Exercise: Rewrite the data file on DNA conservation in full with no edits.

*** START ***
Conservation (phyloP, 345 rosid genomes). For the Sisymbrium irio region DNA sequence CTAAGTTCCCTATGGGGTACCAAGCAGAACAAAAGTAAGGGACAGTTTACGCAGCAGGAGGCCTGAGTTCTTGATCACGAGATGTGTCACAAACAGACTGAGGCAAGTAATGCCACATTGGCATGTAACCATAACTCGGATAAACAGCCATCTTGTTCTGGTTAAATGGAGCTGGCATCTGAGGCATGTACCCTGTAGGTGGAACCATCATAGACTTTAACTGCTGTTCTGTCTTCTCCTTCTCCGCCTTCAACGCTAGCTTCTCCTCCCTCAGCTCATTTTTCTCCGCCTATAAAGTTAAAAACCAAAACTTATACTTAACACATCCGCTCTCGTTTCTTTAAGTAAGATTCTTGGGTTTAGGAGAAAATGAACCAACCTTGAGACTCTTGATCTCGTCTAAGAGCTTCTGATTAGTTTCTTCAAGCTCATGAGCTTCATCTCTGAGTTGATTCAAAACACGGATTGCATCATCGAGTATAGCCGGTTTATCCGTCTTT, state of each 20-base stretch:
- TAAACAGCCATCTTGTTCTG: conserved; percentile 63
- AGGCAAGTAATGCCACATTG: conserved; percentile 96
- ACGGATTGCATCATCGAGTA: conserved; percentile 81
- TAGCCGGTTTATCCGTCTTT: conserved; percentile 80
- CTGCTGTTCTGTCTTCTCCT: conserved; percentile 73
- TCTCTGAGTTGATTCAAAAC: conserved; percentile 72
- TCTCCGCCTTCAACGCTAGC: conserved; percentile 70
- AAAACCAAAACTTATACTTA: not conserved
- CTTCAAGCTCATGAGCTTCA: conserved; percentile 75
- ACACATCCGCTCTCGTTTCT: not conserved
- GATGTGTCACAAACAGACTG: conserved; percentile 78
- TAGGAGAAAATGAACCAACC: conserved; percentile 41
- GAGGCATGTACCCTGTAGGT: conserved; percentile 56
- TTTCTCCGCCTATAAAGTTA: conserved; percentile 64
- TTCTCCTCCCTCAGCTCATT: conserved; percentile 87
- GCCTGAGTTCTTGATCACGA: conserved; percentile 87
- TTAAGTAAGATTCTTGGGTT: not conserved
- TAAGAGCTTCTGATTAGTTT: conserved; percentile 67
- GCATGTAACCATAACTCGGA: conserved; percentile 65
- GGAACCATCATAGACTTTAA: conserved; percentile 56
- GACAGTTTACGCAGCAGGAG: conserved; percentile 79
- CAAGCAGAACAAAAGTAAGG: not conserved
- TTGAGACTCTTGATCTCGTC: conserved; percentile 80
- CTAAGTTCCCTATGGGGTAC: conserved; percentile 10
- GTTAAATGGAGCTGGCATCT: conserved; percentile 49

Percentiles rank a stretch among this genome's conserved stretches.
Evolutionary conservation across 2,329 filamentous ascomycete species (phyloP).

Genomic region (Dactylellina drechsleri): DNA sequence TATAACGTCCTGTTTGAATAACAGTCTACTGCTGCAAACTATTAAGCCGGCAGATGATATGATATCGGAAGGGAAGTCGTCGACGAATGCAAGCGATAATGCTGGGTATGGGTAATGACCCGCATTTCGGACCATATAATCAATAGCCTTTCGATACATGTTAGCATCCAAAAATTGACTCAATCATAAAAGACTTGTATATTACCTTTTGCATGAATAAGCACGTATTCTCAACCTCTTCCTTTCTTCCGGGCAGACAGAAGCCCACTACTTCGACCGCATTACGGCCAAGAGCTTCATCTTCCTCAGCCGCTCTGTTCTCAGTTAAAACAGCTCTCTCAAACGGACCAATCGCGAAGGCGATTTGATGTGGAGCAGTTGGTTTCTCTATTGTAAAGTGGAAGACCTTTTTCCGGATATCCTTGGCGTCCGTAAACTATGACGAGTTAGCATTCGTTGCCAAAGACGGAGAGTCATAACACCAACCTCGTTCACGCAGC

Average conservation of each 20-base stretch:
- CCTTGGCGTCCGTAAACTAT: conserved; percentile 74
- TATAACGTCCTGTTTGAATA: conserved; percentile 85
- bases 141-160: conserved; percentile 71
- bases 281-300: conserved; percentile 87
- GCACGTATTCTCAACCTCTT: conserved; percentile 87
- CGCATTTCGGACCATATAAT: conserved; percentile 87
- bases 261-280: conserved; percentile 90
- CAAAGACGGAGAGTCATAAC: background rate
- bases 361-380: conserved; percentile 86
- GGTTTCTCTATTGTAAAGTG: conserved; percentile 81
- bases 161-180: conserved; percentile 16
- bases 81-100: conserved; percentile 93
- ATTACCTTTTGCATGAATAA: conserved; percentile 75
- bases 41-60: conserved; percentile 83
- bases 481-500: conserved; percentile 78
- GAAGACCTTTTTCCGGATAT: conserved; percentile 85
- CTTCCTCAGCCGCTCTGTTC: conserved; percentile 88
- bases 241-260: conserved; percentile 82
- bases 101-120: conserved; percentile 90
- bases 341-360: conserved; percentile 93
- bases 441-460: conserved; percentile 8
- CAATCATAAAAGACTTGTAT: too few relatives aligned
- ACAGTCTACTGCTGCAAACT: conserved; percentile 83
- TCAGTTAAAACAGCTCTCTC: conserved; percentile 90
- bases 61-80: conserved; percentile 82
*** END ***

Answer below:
Conservation (phyloP, 345 rosid genomes). For the Sisymbrium irio region DNA sequence CTAAGTTCCCTATGGGGTACCAAGCAGAACAAAAGTAAGGGACAGTTTACGCAGCAGGAGGCCTGAGTTCTTGATCACGAGATGTGTCACAAACAGACTGAGGCAAGTAATGCCACATTGGCATGTAACCATAACTCGGATAAACAGCCATCTTGTTCTGGTTAAATGGAGCTGGCATCTGAGGCATGTACCCTGTAGGTGGAACCATCATAGACTTTAACTGCTGTTCTGTCTTCTCCTTCTCCGCCTTCAACGCTAGCTTCTCCTCCCTCAGCTCATTTTTCTCCGCCTATAAAGTTAAAAACCAAAACTTATACTTAACACATCCGCTCTCGTTTCTTTAAGTAAGATTCTTGGGTTTAGGAGAAAATGAACCAACCTTGAGACTCTTGATCTCGTCTAAGAGCTTCTGATTAGTTTCTTCAAGCTCATGAGCTTCATCTCTGAGTTGATTCAAAACACGGATTGCATCATCGAGTATAGCCGGTTTATCCGTCTTT, state of each 20-base stretch:
- TAAACAGCCATCTTGTTCTG: conserved; percentile 63
- AGGCAAGTAATGCCACATTG: conserved; percentile 96
- ACGGATTGCATCATCGAGTA: conserved; percentile 81
- TAGCCGGTTTATCCGTCTTT: conserved; percentile 80
- CTGCTGTTCTGTCTTCTCCT: conserved; percentile 73
- TCTCTGAGTTGATTCAAAAC: conserved; percentile 72
- TCTCCGCCTTCAACGCTAGC: conserved; percentile 70
- AAAACCAAAACTTATACTTA: not conserved
- CTTCAAGCTCATGAGCTTCA: conserved; percentile 75
- ACACATCCGCTCTCGTTTCT: not conserved
- GATGTGTCACAAACAGACTG: conserved; percentile 78
- TAGGAGAAAATGAACCAACC: conserved; percentile 41
- GAGGCATGTACCCTGTAGGT: conserved; percentile 56
- TTTCTCCGCCTATAAAGTTA: conserved; percentile 64
- TTCTCCTCCCTCAGCTCATT: conserved; percentile 87
- GCCTGAGTTCTTGATCACGA: conserved; percentile 87
- TTAAGTAAGATTCTTGGGTT: not conserved
- TAAGAGCTTCTGATTAGTTT: conserved; percentile 67
- GCATGTAACCATAACTCGGA: conserved; percentile 65
- GGAACCATCATAGACTTTAA: conserved; percentile 56
- GACAGTTTACGCAGCAGGAG: conserved; percentile 79
- CAAGCAGAACAAAAGTAAGG: not conserved
- TTGAGACTCTTGATCTCGTC: conserved; percentile 80
- CTAAGTTCCCTATGGGGTAC: conserved; percentile 10
- GTTAAATGGAGCTGGCATCT: conserved; percentile 49

Percentiles rank a stretch among this genome's conserved stretches.
Evolutionary conservation across 2,329 filamentous ascomycete species (phyloP).

Genomic region (Dactylellina drechsleri): DNA sequence TATAACGTCCTGTTTGAATAACAGTCTACTGCTGCAAACTATTAAGCCGGCAGATGATATGATATCGGAAGGGAAGTCGTCGACGAATGCAAGCGATAATGCTGGGTATGGGTAATGACCCGCATTTCGGACCATATAATCAATAGCCTTTCGATACATGTTAGCATCCAAAAATTGACTCAATCATAAAAGACTTGTATATTACCTTTTGCATGAATAAGCACGTATTCTCAACCTCTTCCTTTCTTCCGGGCAGACAGAAGCCCACTACTTCGACCGCATTACGGCCAAGAGCTTCATCTTCCTCAGCCGCTCTGTTCTCAGTTAAAACAGCTCTCTCAAACGGACCAATCGCGAAGGCGATTTGATGTGGAGCAGTTGGTTTCTCTATTGTAAAGTGGAAGACCTTTTTCCGGATATCCTTGGCGTCCGTAAACTATGACGAGTTAGCATTCGTTGCCAAAGACGGAGAGTCATAACACCAACCTCGTTCACGCAGC

Average conservation of each 20-base stretch:
- CCTTGGCGTCCGTAAACTAT: conserved; percentile 74
- TATAACGTCCTGTTTGAATA: conserved; percentile 85
- bases 141-160: conserved; percentile 71
- bases 281-300: conserved; percentile 87
- GCACGTATTCTCAACCTCTT: conserved; percentile 87
- CGCATTTCGGACCATATAAT: conserved; percentile 87
- bases 261-280: conserved; percentile 90
- CAAAGACGGAGAGTCATAAC: background rate
- bases 361-380: conserved; percentile 86
- GGTTTCTCTATTGTAAAGTG: conserved; percentile 81
- bases 161-180: conserved; percentile 16
- bases 81-100: conserved; percentile 93
- ATTACCTTTTGCATGAATAA: conserved; percentile 75
- bases 41-60: conserved; percentile 83
- bases 481-500: conserved; percentile 78
- GAAGACCTTTTTCCGGATAT: conserved; percentile 85
- CTTCCTCAGCCGCTCTGTTC: conserved; percentile 88
- bases 241-260: conserved; percentile 82
- bases 101-120: conserved; percentile 90
- bases 341-360: conserved; percentile 93
- bases 441-460: conserved; percentile 8
- CAATCATAAAAGACTTGTAT: too few relatives aligned
- ACAGTCTACTGCTGCAAACT: conserved; percentile 83
- TCAGTTAAAACAGCTCTCTC: conserved; percentile 90
- bases 61-80: conserved; percentile 82